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Dennis Rader, 60, pleaded guilty Monday to 10 counts of first-degree murder in the BTK slayings that terrorized Wichita, Kansas, beginning in the 1970s.
updated 6/27/2005 5:24:42 PM ET 2005-06-27T21:24:42

In a surprise move, Dennis Rader pleaded guilty Monday to 10 counts of first-degree murder before delivering a chilling matter-of fact account of the BTK slayings that terrorized the city beginning in the 1970s.

Rader, 60, of Park City, entered the guilty pleas as his trial was scheduled to begin Monday.

Referring to his victims as “projects,” Rader laid out for the court how he would “troll” for victims on his off-time, then stalk them and kill them.

“I had never strangled anyone before, so I really didn’t know how much pressure you had to put on a person or how long it would take,” he told the court in describing his first killings in 1974, a couple and two children.

Prosecutors had said before the hearing that no plea deal had been made. Rader was arrested four months ago.

The one-time president of the church council at Christ Lutheran Church and Boy Scout leader, Rader admitted killing 10 people in the Wichita area between 1974 and 1991. The serial killer known as BTK — the self-coined nickname that stands for “Bind, Torture, Kill” — taunted media and police with cryptic messages.

Sentencing was set for Aug. 17. Rader will not face the death penalty because the crimes were committed before the state adopted a new capital punishment law.

Rader, wearing a beige coat and dark tie, told District Judge Gregory Waller that he understood the charges against him and that he was waiving his right to a jury trial.

Rader ‘happy’ with defense
“The defense worked with me real well,” Rader said. “We went over it. I feel like I’m pretty happy with them.”

Asked by Waller if he was pleading because he was guilty, Rader answered, “Yes, sir.”

He then described to the court how he chose his victims.

“If you’ve read much about serial killers, they go through what they call different phases. In the trolling stage, basically, you’re looking for a victim at that time. You can be trolling for months or years, but once you lock in on a certain person, you become a stalker. That might be several of them but you really hone in on one person. They basically become the ... that’s the victim. Or at least that’s what you want it to be.”

One family’s horror
The earliest crimes linked to the BTK strangler date to Jan. 15, 1974, when Joseph Otero, 38, and his 34-year-old wife, Julie, and their 11- and 9-year-old children were found dead in their home.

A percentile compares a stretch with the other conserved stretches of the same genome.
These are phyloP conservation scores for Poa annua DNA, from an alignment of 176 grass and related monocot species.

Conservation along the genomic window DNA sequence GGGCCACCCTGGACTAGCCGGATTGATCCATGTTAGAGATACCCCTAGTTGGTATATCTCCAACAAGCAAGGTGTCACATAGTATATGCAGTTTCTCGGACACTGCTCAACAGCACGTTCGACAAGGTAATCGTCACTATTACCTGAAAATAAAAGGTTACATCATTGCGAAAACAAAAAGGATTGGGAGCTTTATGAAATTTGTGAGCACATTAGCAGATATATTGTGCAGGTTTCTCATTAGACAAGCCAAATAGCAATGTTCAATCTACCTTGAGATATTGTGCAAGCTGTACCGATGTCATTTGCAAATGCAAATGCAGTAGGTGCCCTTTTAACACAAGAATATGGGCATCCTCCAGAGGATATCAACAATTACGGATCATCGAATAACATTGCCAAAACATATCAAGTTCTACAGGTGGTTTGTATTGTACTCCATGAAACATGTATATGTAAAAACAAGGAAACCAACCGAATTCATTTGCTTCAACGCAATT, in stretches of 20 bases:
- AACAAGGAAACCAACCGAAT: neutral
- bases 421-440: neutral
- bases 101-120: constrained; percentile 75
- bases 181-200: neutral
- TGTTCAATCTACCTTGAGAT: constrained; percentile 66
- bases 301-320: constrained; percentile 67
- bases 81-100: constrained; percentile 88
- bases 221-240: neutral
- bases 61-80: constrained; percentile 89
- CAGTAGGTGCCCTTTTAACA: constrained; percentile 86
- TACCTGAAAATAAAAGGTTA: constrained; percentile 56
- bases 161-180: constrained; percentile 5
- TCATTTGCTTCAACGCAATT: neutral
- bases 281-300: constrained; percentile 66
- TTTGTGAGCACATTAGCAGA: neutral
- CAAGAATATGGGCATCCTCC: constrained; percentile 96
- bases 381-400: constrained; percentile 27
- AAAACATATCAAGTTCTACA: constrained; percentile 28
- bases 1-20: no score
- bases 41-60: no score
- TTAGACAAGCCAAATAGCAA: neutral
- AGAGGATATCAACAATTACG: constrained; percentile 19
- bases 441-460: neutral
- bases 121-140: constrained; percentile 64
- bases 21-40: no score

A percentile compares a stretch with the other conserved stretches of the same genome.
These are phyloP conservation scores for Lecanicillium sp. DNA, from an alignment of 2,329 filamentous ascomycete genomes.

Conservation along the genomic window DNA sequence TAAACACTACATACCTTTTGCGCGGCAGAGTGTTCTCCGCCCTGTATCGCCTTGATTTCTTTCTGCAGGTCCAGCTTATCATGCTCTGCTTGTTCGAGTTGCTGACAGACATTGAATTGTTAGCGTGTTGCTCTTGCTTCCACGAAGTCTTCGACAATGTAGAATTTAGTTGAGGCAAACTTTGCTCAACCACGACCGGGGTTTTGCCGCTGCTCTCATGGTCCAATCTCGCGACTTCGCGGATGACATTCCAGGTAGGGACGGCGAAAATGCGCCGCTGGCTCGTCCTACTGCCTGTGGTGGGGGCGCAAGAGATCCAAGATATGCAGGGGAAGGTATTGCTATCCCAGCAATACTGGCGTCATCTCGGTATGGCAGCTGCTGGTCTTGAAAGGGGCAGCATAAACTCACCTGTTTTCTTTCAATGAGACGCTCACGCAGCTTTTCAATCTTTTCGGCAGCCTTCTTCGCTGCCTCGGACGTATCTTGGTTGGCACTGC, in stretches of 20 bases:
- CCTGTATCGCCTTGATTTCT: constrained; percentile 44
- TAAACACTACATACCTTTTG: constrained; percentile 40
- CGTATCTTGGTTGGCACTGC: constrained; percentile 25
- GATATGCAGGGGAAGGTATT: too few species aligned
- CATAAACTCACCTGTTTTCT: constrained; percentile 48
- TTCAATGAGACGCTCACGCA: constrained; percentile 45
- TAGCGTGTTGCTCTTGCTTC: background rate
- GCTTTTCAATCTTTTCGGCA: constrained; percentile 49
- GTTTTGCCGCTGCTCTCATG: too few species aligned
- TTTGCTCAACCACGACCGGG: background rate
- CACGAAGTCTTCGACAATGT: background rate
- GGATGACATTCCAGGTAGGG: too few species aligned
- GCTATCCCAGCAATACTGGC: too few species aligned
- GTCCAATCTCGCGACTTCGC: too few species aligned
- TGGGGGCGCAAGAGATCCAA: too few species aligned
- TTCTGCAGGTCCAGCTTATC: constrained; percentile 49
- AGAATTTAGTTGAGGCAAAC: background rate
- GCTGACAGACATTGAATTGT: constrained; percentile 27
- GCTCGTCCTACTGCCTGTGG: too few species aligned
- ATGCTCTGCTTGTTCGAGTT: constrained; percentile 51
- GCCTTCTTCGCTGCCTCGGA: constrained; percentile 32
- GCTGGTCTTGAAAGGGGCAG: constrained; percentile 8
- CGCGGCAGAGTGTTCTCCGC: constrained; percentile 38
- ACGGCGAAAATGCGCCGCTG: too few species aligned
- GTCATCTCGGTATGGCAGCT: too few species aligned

“The whole family just panicked on me. I worked pretty quick,” he said. “I strangled Mrs. Otero. She passed out. I thought she was dead. I strangled Josephine. She passed out. I thought she was dead. Then I went over and put a bag on Junior’s head.”

He later said about Mrs. Otero: “I went back and strangled her again.”

He later recounted in the same emotionless voice the killings of BTK's next three known victims: Kathryn Bright, 21, in April 1974; Shirley Vian, 24, in March 1977; and Nancy Fox, 25, in December 1977.

He said he told Fox he had “sexual problems,” forced her to strip, then handcuffed her and strangled her with a belt. After she was dead, he said, he removed the handcuffs from her body and masturbated over her.

Victims’ families silent
Victims’ families left the courtroom, escorted by officials into another building, and did not speak to reporters.

Steve Osburn, one of Rader’s defense attorneys, said prosecutors’ evidence against Rader included a confession, DNA and “personal trophies” Rader collected from his victims. “It was a very solid case,” Osburn said.

He said defense attorneys explored an insanity plea but decided not to proceed. “From a legal standpoint, we had nothing to work with,” he said.

Rader did not apologize during the hearing, though Osburn suggested later that Rader may apologize at his sentencing.

“Mr. Rader basically wanted to take responsibility for his actions,” Osburn said.

After the guilty pleas, the Rev. Michael Clark, pastor of Rader’s church, said: “That’s what I hoped he would do.”

After years of silence, the killer resurfaced last year with a letter to The Wichita Eagle that included photos of the 1986 strangulation of Vicki Wegerle and a photocopy of her missing driver’s license. Her case had not been linked to BTK until then.

The messages became increasingly frequent in the months before Rader’s arrest on Feb. 25.

Cryptic messages and packages
That letter was followed by several other cryptic messages and packages. The break in the case came after a computer diskette the killer had sent was traced to Rader’s church.

Rader also is charged with the killings of Marine Hedge, 53, who was abducted from her Park City home on April 27, 1985, and found dead along a dirt road eight days later, and Dolores Davis, 62, who was abducted from her Park City home Jan. 19, 1991. Those deaths were not linked to BTK until Rader’s arrest.

Rader had called the Wichita area home almost his entire life, earning a criminal justice degree at a local university. He worked in suburban Park City as a compliance officer, handling code violations and stray dogs. He had been married for 34 years and has two grown children.

It was only last month that Rader was arraigned, standing mute as Waller entered a not guilty plea on his behalf.

Most observers had expected the trial to be postponed given the complexity of the 10-count, first-degree murder case. Getting a continuance would have been easy; all it usually takes in Sedgwick County is a call to the prosecutors and scheduling clerk rather than a formal motion, Pratt said.

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